Beyond 'The Talk': How I Plan To Address Police Violence in Black Communities

My son is only 5 years old and we’ve already had “the talk.” I can recall being a little older when my grandfather, a probation officer, had the same talk with me. It’s the same talk that has been given time and again in black families following the deaths of Eric Garner, Terence Crutcher and Michael Brown, all unarmed black civilians who lost their lives at the hands of police.

When Baltimore City erupted into riots following the death of Freddie Gray, I found myself in the basement of a local church having a larger version of the talk. In that basement, dozens of young activists had gathered to protest what they viewed as another example of excessive police force taking the life of an unarmed black person. I wanted them to know how to be safe while peacefully making their voices heard.

Following the election of Donald Trump, I was inspired to go back to my activist roots. I had already led the NAACP and, before that, spent decades as a civil rights leader and community organizer. As I thought through how I wanted to contribute in the Trump era, I thought back to my talk with my son, my grandfather’s talk with me and the talk I gave those young activists in Baltimore.

With Trump in the White House and Jeff Sessions in the U.S. Attorney General’s Office, I decided to launch my campaign for governor of Maryland in part because the times require elected leaders who understand these issues and have the courage to act. Only then can we finally have a generation where, perhaps, “the talk” won’t be needed.

We have a long way to go, but we can stop the killings of unarmed civilians at the hands of police and, in doing so, make our communities safer. The overwhelming majority of law enforcement officers are good and decent people, but their reputations and ability to do their jobs effectively are tarnished by a small number of bad officers who don’t deserve to wear a badge.

The actions of these bad officers have resulted in senseless deaths and millions of dollars in police settlements—money that could have been used to help educate our children. For these reasons and so much more, we can’t have the 2018 elections come and go without challenging every candidate for office to put forward his or her plan to address police misconduct and the killings of unarmed civilians.

My plan for Maryland is one that could be adopted in whole or in part in any state. Entitled Building Trust (pdf), the plan calls for increased civilian oversight, both in any specific instance when an officer is accused of misconduct and more broadly to provide input into how police departments should be structured and relate to their communities. I also call for a special prosecutor’s office that oversees all allegations of police misconduct and ensures that the often cozy relationship between the police officers who commit crimes and those charged with punishing them is no more.

Should a police settlement occur, my plan would end the practice of nondisclosure agreements so that victims of police brutality are not silenced. My plan would also create a public database that tracked every instance of police use of force so that this information is easily accessible and searchable. This reduces the chances that an officer with a troubled past will be able to move from one jurisdiction to another without scrutiny.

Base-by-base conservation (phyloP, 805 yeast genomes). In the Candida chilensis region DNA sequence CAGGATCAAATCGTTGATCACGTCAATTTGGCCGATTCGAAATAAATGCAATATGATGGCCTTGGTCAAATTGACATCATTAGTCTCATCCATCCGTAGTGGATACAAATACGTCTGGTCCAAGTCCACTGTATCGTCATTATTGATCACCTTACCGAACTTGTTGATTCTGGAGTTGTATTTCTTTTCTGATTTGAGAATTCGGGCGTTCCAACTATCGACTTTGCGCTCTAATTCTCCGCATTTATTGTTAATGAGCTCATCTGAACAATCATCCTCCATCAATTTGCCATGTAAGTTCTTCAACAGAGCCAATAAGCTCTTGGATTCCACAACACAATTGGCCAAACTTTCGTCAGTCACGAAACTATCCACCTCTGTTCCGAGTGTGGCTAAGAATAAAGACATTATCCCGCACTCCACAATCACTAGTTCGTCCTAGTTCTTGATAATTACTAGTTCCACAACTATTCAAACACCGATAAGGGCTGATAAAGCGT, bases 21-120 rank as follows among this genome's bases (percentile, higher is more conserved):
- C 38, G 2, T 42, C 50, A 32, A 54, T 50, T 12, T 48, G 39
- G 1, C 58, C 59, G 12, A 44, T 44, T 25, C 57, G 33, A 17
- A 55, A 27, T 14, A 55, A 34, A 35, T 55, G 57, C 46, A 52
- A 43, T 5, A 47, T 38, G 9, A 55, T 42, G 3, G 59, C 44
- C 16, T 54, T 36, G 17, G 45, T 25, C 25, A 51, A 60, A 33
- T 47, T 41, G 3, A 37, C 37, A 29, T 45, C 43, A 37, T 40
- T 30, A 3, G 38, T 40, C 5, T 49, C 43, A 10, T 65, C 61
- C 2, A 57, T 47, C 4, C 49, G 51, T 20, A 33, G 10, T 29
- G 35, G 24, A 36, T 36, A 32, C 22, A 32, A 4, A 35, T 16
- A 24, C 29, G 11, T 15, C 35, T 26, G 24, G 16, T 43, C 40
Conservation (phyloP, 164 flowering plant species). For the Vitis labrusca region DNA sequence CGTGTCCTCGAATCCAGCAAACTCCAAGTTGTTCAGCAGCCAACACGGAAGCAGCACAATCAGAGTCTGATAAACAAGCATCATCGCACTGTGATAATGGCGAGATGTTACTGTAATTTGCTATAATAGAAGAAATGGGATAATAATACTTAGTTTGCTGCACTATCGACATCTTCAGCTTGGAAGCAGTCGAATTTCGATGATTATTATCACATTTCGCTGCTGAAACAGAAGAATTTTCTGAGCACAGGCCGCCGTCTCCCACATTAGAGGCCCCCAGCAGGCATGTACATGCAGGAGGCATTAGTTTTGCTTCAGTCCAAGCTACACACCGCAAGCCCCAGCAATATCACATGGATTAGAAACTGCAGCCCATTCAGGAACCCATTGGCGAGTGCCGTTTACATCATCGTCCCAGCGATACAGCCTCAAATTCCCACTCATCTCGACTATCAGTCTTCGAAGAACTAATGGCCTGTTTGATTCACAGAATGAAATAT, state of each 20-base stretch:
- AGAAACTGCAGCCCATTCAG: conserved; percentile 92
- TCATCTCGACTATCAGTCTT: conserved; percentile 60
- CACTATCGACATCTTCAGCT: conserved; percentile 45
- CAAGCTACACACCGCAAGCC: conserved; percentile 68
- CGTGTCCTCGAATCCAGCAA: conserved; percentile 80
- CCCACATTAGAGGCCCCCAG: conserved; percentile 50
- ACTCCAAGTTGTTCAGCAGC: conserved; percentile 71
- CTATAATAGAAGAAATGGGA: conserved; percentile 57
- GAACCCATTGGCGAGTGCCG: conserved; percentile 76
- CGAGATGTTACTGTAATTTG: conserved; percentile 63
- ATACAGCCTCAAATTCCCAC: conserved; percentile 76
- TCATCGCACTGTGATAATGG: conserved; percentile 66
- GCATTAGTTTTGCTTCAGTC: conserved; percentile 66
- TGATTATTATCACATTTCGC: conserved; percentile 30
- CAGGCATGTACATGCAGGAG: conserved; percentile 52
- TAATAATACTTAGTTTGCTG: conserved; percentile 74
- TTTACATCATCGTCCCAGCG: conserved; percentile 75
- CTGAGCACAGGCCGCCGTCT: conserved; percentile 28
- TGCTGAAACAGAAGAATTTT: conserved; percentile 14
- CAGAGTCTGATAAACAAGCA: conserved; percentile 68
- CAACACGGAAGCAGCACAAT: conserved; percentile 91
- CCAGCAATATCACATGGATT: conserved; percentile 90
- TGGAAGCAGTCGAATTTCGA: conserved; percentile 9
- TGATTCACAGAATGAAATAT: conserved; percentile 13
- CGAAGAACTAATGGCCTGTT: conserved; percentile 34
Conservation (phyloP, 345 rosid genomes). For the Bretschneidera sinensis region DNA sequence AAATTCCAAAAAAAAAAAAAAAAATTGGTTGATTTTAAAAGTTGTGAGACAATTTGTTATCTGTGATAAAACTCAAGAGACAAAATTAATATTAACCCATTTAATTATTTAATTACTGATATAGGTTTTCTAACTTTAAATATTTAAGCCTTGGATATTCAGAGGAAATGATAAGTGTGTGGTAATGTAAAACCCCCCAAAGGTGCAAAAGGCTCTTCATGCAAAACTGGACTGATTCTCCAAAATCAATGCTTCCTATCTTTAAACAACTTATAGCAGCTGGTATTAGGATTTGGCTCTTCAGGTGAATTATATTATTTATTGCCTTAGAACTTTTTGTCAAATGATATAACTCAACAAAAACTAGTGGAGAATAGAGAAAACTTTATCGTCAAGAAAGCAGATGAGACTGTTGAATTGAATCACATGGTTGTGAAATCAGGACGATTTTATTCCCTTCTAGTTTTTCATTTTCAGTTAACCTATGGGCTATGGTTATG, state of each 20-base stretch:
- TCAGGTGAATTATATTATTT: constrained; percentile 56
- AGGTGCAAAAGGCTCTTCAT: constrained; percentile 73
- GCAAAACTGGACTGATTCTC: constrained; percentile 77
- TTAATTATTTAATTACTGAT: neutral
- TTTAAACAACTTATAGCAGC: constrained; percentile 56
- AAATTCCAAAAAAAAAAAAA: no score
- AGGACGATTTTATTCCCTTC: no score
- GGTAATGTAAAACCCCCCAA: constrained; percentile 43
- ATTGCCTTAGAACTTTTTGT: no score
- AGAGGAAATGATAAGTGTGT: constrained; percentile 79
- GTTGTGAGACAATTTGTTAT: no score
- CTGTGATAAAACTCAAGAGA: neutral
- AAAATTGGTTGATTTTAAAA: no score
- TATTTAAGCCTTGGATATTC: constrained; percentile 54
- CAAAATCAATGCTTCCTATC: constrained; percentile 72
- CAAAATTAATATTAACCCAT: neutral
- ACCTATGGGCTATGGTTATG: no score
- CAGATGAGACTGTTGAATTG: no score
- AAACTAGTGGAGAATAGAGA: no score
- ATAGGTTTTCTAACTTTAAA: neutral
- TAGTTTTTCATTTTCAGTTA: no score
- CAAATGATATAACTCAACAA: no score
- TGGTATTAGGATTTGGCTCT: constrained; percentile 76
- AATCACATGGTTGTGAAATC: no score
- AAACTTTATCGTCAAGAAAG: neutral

Building Trust is not just the title of this plan; it is essential if we are to stop the killings of unarmed civilians, end police corruption and improve public safety. Trust becomes tattered when officers are insufficiently trained and unaccountable to civilian oversight, and when those who violate the public’s trust are too often protected by a pervasive culture of impunity. In this plan we outline key ways that state and local governments can implement key reforms to create strong bonds of trust between communities and the police departments sworn to protect them.

Building Trust seeks to break the false dichotomy that improving public safety has to come at the price of justice, or that if you are opposed to police misconduct, you are anti-police. My grandfather’s example demonstrates that most officers are hardworking individuals seeking to protect our communities. We owe it to them to give them the proper training they need and to root out those within their ranks who fail to live up to their badges.

We should not allow any official seeking public office to secure our vote without them first listing in detail where they stand on this basic issue of fairness, justice and public safety. We need members of Congress who will stand up to Trump and Sessions, and we need leaders at the state level who will replace those in leadership who have been silent on these issues. I hope to achieve that for Maryland by defeating our current governor, Larry Hogan, who continues to be silent despite the unrest that occurred in our state’s largest city following the death of Freddie Gray, and a recent police corruption trial that showed how broken the Baltimore City Police Department is.

We can end corruption, stop the killings of unarmed civilians and finally create the trust that will provide the safety we need in our neighborhoods. There is no shortage of solutions to these problems, just a shortage of leaders with the courage to address them head-on. In 2018, at the ballot box, we must demand better.

This article originally appeared on The Root on March 13th, 2018.

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police violence
Social Justice